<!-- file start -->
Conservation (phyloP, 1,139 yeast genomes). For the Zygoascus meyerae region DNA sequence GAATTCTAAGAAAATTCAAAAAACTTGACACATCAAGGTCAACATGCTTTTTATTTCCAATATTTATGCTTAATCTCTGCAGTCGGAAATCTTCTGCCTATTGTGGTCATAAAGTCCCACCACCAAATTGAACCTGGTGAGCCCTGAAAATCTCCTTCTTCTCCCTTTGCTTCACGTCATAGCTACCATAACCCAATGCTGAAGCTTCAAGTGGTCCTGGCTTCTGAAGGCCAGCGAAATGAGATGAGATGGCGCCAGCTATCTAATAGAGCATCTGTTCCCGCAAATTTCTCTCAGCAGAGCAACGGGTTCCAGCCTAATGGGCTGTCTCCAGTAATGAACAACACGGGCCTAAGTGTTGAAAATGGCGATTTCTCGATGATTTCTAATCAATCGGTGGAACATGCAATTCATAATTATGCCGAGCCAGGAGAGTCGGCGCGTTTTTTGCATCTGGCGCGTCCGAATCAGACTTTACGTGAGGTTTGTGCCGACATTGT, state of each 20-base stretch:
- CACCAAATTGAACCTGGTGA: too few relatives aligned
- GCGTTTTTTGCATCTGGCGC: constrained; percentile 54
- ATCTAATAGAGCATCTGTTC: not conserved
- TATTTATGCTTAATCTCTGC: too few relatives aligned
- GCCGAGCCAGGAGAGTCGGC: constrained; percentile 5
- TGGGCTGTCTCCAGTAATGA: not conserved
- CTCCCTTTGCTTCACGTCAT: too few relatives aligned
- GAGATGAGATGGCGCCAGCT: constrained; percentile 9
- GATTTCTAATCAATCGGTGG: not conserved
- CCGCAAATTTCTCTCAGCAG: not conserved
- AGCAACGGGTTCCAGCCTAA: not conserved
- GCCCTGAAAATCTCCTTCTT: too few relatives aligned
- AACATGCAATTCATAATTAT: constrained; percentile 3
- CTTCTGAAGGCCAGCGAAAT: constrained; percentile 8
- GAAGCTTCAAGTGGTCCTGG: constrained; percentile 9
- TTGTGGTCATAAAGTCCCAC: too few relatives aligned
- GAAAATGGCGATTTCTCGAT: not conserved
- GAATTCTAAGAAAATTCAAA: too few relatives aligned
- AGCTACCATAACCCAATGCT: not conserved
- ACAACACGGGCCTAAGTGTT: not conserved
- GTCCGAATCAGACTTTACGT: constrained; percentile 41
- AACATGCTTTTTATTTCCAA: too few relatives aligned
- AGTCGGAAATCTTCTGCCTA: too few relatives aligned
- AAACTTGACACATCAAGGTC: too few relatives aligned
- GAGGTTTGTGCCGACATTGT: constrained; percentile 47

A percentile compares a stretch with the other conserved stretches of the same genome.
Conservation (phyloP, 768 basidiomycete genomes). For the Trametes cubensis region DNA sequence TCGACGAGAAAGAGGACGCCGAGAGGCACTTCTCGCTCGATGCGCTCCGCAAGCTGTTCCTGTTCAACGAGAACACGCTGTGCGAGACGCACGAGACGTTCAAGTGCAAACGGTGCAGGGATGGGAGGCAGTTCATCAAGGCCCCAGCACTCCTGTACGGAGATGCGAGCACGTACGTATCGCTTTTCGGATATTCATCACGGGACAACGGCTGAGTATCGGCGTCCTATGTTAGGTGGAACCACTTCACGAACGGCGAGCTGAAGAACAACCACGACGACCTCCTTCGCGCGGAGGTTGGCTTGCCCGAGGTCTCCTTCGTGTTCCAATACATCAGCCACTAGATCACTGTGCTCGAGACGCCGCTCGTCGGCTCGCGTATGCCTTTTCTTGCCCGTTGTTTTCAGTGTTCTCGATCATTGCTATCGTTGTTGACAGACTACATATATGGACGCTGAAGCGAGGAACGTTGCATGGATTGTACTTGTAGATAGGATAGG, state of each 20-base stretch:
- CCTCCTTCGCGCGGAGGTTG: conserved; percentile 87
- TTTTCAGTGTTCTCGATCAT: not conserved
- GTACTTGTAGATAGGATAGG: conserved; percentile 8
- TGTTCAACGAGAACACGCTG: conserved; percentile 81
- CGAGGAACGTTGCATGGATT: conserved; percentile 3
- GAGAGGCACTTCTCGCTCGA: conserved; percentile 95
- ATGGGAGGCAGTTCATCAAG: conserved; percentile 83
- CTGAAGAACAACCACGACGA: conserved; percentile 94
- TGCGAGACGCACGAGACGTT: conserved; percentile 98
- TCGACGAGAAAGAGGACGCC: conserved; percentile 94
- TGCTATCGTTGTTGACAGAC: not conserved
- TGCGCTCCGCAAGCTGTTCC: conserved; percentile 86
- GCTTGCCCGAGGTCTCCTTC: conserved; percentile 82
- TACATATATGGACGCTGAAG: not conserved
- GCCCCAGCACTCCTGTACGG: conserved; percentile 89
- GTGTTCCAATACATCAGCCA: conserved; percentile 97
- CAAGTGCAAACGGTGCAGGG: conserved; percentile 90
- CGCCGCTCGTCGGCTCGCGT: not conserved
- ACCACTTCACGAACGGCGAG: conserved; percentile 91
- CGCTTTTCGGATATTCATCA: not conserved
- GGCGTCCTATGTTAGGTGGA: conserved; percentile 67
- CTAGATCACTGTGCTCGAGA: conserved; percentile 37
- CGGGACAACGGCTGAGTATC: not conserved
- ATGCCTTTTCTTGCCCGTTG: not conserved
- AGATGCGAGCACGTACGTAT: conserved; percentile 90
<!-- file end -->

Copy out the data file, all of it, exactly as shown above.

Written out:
Conservation (phyloP, 1,139 yeast genomes). For the Zygoascus meyerae region DNA sequence GAATTCTAAGAAAATTCAAAAAACTTGACACATCAAGGTCAACATGCTTTTTATTTCCAATATTTATGCTTAATCTCTGCAGTCGGAAATCTTCTGCCTATTGTGGTCATAAAGTCCCACCACCAAATTGAACCTGGTGAGCCCTGAAAATCTCCTTCTTCTCCCTTTGCTTCACGTCATAGCTACCATAACCCAATGCTGAAGCTTCAAGTGGTCCTGGCTTCTGAAGGCCAGCGAAATGAGATGAGATGGCGCCAGCTATCTAATAGAGCATCTGTTCCCGCAAATTTCTCTCAGCAGAGCAACGGGTTCCAGCCTAATGGGCTGTCTCCAGTAATGAACAACACGGGCCTAAGTGTTGAAAATGGCGATTTCTCGATGATTTCTAATCAATCGGTGGAACATGCAATTCATAATTATGCCGAGCCAGGAGAGTCGGCGCGTTTTTTGCATCTGGCGCGTCCGAATCAGACTTTACGTGAGGTTTGTGCCGACATTGT, state of each 20-base stretch:
- CACCAAATTGAACCTGGTGA: too few relatives aligned
- GCGTTTTTTGCATCTGGCGC: constrained; percentile 54
- ATCTAATAGAGCATCTGTTC: not conserved
- TATTTATGCTTAATCTCTGC: too few relatives aligned
- GCCGAGCCAGGAGAGTCGGC: constrained; percentile 5
- TGGGCTGTCTCCAGTAATGA: not conserved
- CTCCCTTTGCTTCACGTCAT: too few relatives aligned
- GAGATGAGATGGCGCCAGCT: constrained; percentile 9
- GATTTCTAATCAATCGGTGG: not conserved
- CCGCAAATTTCTCTCAGCAG: not conserved
- AGCAACGGGTTCCAGCCTAA: not conserved
- GCCCTGAAAATCTCCTTCTT: too few relatives aligned
- AACATGCAATTCATAATTAT: constrained; percentile 3
- CTTCTGAAGGCCAGCGAAAT: constrained; percentile 8
- GAAGCTTCAAGTGGTCCTGG: constrained; percentile 9
- TTGTGGTCATAAAGTCCCAC: too few relatives aligned
- GAAAATGGCGATTTCTCGAT: not conserved
- GAATTCTAAGAAAATTCAAA: too few relatives aligned
- AGCTACCATAACCCAATGCT: not conserved
- ACAACACGGGCCTAAGTGTT: not conserved
- GTCCGAATCAGACTTTACGT: constrained; percentile 41
- AACATGCTTTTTATTTCCAA: too few relatives aligned
- AGTCGGAAATCTTCTGCCTA: too few relatives aligned
- AAACTTGACACATCAAGGTC: too few relatives aligned
- GAGGTTTGTGCCGACATTGT: constrained; percentile 47

A percentile compares a stretch with the other conserved stretches of the same genome.
Conservation (phyloP, 768 basidiomycete genomes). For the Trametes cubensis region DNA sequence TCGACGAGAAAGAGGACGCCGAGAGGCACTTCTCGCTCGATGCGCTCCGCAAGCTGTTCCTGTTCAACGAGAACACGCTGTGCGAGACGCACGAGACGTTCAAGTGCAAACGGTGCAGGGATGGGAGGCAGTTCATCAAGGCCCCAGCACTCCTGTACGGAGATGCGAGCACGTACGTATCGCTTTTCGGATATTCATCACGGGACAACGGCTGAGTATCGGCGTCCTATGTTAGGTGGAACCACTTCACGAACGGCGAGCTGAAGAACAACCACGACGACCTCCTTCGCGCGGAGGTTGGCTTGCCCGAGGTCTCCTTCGTGTTCCAATACATCAGCCACTAGATCACTGTGCTCGAGACGCCGCTCGTCGGCTCGCGTATGCCTTTTCTTGCCCGTTGTTTTCAGTGTTCTCGATCATTGCTATCGTTGTTGACAGACTACATATATGGACGCTGAAGCGAGGAACGTTGCATGGATTGTACTTGTAGATAGGATAGG, state of each 20-base stretch:
- CCTCCTTCGCGCGGAGGTTG: conserved; percentile 87
- TTTTCAGTGTTCTCGATCAT: not conserved
- GTACTTGTAGATAGGATAGG: conserved; percentile 8
- TGTTCAACGAGAACACGCTG: conserved; percentile 81
- CGAGGAACGTTGCATGGATT: conserved; percentile 3
- GAGAGGCACTTCTCGCTCGA: conserved; percentile 95
- ATGGGAGGCAGTTCATCAAG: conserved; percentile 83
- CTGAAGAACAACCACGACGA: conserved; percentile 94
- TGCGAGACGCACGAGACGTT: conserved; percentile 98
- TCGACGAGAAAGAGGACGCC: conserved; percentile 94
- TGCTATCGTTGTTGACAGAC: not conserved
- TGCGCTCCGCAAGCTGTTCC: conserved; percentile 86
- GCTTGCCCGAGGTCTCCTTC: conserved; percentile 82
- TACATATATGGACGCTGAAG: not conserved
- GCCCCAGCACTCCTGTACGG: conserved; percentile 89
- GTGTTCCAATACATCAGCCA: conserved; percentile 97
- CAAGTGCAAACGGTGCAGGG: conserved; percentile 90
- CGCCGCTCGTCGGCTCGCGT: not conserved
- ACCACTTCACGAACGGCGAG: conserved; percentile 91
- CGCTTTTCGGATATTCATCA: not conserved
- GGCGTCCTATGTTAGGTGGA: conserved; percentile 67
- CTAGATCACTGTGCTCGAGA: conserved; percentile 37
- CGGGACAACGGCTGAGTATC: not conserved
- ATGCCTTTTCTTGCCCGTTG: not conserved
- AGATGCGAGCACGTACGTAT: conserved; percentile 90